As the song was about to end, the bicycle-man pulled up the rubber tube with all the strength he freshly gathered from the emotion and concern apparent on the faces of the villagers gathered there, gave a final, strong pull grunting aloud. And to the relief of all present there the rubber tube moved up and up and up, till it reached his shoulders. And from the shoulders it was pushed out quite easily.
The bicycle-man threw open his hands as a sign of victory and all the villagers gathered there clapped…clapped and went on clapping for a long time. He looked victorious and made himself seated on his bicycle feeling for himself the success of the deed well done. The villagers looked into each others’ faces and murmured amongst themselves in praise of the bicycle-man, his achievements, the pains he had taken and the ordeals he had suffered during all these days to stand on his word. Thereafter, the elders and important personalities of the village made him to descend from the bicycle and touch the ground with his feet as the seven days’ period was over, which the bicycle-man did with all humility.
There was emotion all around, the emotion of a carnival coming to an end. The villagers showered gifts on them very liberally in the form of money, clothes, grains and eatables.
On that night, in the village none talked about anything except the bicycle-man.
On that night, as 7-8 years old boy, I too remember carrying the same emotion many villagers carried to their homes. I was thinking nothing except the bicycle-man and the praise, the love and great affection he earned from the villagers with his deeds.
While we were about to go to sleep, I asked my father, “Father would you please buy me a bicycle?”
My father thought a while, frowned and said, “Bicycle? Why? Why this sudden desire now? You are still seven years old. There is still time.”
“No, I want to practice from now! It requires a lot of practice!” I remember saying with all innocence.
This puzzled my father to great extent. His eyes grew to large circles. There was a hint of anger in them too. He said to his wife, my mother, in a tone that sounded a bit rough, “eh…what happened to this fellow? Has he gone mad?”
My mother tried to pacify him, “Why you get angry so quickly? He is a small kid. Let me know what is in his mind!”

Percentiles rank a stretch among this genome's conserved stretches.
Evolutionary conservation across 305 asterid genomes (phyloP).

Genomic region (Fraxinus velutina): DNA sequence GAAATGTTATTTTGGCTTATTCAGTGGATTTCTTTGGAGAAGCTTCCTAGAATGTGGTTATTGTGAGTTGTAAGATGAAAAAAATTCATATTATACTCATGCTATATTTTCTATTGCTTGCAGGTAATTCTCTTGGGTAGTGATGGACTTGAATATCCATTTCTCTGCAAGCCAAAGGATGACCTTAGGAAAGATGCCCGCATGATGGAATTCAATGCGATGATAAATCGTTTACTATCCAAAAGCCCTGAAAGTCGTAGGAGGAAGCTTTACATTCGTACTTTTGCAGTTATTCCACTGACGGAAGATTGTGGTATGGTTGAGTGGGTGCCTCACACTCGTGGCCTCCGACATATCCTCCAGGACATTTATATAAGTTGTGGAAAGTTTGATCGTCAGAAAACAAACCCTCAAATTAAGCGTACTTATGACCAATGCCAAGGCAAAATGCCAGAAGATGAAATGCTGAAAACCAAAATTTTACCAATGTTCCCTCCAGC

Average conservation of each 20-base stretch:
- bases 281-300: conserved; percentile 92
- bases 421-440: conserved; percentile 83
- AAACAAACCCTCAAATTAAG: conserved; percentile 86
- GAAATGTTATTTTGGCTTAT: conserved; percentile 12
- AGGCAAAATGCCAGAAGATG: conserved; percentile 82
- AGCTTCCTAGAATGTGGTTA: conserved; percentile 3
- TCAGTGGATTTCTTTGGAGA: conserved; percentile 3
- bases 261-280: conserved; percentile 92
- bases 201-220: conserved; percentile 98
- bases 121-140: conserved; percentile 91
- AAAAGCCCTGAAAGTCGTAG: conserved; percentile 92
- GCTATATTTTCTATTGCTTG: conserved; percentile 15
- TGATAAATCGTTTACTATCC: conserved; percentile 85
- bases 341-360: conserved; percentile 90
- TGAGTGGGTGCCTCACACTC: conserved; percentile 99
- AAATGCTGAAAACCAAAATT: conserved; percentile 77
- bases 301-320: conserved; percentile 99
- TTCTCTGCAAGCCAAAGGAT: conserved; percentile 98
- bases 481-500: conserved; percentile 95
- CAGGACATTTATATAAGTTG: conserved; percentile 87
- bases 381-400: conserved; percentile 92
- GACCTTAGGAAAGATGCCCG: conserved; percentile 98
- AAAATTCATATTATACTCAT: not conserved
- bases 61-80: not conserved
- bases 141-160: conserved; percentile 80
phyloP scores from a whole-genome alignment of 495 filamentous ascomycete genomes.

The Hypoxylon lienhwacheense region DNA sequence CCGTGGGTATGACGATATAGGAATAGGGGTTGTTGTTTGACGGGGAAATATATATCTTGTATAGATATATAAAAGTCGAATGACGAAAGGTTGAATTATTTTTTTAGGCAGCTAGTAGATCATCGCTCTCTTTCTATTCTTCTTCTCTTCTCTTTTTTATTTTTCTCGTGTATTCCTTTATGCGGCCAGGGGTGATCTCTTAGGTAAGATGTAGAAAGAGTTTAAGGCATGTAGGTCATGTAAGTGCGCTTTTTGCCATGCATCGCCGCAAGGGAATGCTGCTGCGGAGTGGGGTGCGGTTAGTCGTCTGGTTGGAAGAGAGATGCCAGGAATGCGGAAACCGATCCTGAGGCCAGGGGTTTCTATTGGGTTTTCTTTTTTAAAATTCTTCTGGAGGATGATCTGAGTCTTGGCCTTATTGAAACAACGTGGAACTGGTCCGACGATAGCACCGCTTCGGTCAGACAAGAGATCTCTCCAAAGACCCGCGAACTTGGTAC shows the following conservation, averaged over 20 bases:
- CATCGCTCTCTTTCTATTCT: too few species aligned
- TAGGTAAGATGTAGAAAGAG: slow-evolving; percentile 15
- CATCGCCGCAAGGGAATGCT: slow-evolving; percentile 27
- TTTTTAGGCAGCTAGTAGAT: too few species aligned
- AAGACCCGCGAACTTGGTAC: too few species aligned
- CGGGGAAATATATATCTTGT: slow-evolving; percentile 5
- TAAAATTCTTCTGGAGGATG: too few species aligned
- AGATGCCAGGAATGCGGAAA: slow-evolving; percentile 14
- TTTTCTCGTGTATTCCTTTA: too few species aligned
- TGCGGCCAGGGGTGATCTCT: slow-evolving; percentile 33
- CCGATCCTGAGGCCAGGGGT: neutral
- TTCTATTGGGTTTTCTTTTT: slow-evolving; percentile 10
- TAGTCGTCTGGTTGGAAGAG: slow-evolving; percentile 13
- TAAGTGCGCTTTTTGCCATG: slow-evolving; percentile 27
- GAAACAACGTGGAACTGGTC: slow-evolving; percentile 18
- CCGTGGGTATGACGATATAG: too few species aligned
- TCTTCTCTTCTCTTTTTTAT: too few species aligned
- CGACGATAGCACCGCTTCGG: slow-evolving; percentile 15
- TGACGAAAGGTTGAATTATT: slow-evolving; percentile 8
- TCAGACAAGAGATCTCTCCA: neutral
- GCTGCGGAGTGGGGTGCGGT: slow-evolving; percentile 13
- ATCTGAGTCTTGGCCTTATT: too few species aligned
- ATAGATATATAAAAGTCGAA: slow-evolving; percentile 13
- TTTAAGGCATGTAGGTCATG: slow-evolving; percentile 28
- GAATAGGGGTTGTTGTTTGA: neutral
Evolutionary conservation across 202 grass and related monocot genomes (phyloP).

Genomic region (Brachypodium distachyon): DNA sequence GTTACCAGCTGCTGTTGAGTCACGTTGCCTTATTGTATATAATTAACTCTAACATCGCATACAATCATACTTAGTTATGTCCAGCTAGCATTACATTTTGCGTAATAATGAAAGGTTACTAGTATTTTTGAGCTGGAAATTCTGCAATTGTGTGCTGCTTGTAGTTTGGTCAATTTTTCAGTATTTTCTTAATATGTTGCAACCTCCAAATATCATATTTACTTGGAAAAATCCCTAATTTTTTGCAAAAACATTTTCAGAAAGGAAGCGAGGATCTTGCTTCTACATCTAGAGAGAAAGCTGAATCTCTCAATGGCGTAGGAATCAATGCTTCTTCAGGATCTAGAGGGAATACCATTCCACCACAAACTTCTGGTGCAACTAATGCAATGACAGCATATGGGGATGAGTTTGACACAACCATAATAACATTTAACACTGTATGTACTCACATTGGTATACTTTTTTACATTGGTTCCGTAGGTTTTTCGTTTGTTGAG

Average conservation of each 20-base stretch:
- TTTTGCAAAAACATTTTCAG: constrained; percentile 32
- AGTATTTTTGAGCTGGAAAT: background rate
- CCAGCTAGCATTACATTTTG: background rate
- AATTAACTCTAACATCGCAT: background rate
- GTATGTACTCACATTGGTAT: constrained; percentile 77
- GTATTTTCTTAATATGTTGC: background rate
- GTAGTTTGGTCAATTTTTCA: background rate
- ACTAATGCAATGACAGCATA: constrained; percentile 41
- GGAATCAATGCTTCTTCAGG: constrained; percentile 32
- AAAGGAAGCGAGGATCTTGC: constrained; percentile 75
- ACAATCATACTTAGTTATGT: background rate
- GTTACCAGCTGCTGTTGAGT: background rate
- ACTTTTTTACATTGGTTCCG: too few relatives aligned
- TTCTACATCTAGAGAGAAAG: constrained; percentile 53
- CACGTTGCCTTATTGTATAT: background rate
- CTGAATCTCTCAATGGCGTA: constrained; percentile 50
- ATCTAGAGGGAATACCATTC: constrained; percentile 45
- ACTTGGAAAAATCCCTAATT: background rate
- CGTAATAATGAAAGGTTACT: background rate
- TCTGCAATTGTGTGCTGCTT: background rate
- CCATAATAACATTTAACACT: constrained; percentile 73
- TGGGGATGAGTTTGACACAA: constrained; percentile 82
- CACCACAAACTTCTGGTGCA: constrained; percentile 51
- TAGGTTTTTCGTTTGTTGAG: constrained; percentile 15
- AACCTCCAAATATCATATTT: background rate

She turned towards me and asked what the matter was. I said with all my innocence that what I just told to father was a fact, and that it would take a lot of practice to become as proficient and efficient as the bicycle-man who performed and gained so much fame and money, unless I immediately started practicing from then on!
This answer made my mother too feel a bit puzzled and she said in a moan-like voice, “What …do…you mean?” I now realize that she was also thinking at that same moment how to protect me from my father.
“And you want to go begging like the bicycle-man from village to village?” there was fury in my father’s voice and I knew it was the signal that a blow would follow. I now realize that it was from this blow that my mother was thinking of protecting me. How intuitive and foreseeing mothers are!
The blow I was expecting did somehow not follow that time. Instead a furious threat emanated from my father’s mouth and that was “if ever I dared to talk even a word about bicycle in all the years that come after that moment, I would be torn to pieces…I would better remember this!”
“Ok…ok…leave him for now!” my mother said, dragging me away from the reach of my father’s hand and towards her side.
The result of this threat was I really did not dare to talk about a bicycle till I started earning my own salary and I had to directly learn riding a two-wheeler, which turned out to be a hell of an affair balancing myself on that two-wheeler, which at one stage looked like a giant to my eyes. Those days, in a kind of fatigue, I used to brood a lot during nights, before I went to sleep, and to my mind, it somehow meant that I lost the balance I was then searching for and trying to seek, in my childhood itself. As I further brooded on, it also meant that, if searched properly, there might be the possibility of finding the basis for most imbalances in life, in the memories of one’s own childhood.